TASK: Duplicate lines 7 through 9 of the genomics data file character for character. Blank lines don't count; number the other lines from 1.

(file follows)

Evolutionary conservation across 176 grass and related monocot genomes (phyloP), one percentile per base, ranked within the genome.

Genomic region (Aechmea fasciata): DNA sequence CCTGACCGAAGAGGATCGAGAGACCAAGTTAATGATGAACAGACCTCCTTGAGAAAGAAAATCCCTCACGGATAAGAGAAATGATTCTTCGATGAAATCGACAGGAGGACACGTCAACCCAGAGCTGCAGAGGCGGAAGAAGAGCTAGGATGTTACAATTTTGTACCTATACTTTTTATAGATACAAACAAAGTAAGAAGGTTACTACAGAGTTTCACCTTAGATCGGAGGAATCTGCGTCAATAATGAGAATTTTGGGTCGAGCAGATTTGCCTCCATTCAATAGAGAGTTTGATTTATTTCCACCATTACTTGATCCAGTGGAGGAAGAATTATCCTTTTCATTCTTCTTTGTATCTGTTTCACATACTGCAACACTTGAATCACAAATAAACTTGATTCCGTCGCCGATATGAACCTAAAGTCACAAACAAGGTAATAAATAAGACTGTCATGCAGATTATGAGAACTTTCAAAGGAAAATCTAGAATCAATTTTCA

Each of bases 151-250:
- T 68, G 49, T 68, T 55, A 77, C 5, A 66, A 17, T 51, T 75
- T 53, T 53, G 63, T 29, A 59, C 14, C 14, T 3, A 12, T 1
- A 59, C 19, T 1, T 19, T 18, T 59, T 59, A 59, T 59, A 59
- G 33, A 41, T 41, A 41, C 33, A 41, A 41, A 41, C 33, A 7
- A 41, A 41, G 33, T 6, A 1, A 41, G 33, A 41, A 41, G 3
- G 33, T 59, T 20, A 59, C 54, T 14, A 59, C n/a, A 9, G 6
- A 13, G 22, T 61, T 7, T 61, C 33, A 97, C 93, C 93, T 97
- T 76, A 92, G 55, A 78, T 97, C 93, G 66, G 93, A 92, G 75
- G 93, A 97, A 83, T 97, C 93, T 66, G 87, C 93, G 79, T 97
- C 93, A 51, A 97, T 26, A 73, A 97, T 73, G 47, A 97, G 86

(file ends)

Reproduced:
- G 33, A 41, T 41, A 41, C 33, A 41, A 41, A 41, C 33, A 7
- A 41, A 41, G 33, T 6, A 1, A 41, G 33, A 41, A 41, G 3
- G 33, T 59, T 20, A 59, C 54, T 14, A 59, C n/a, A 9, G 6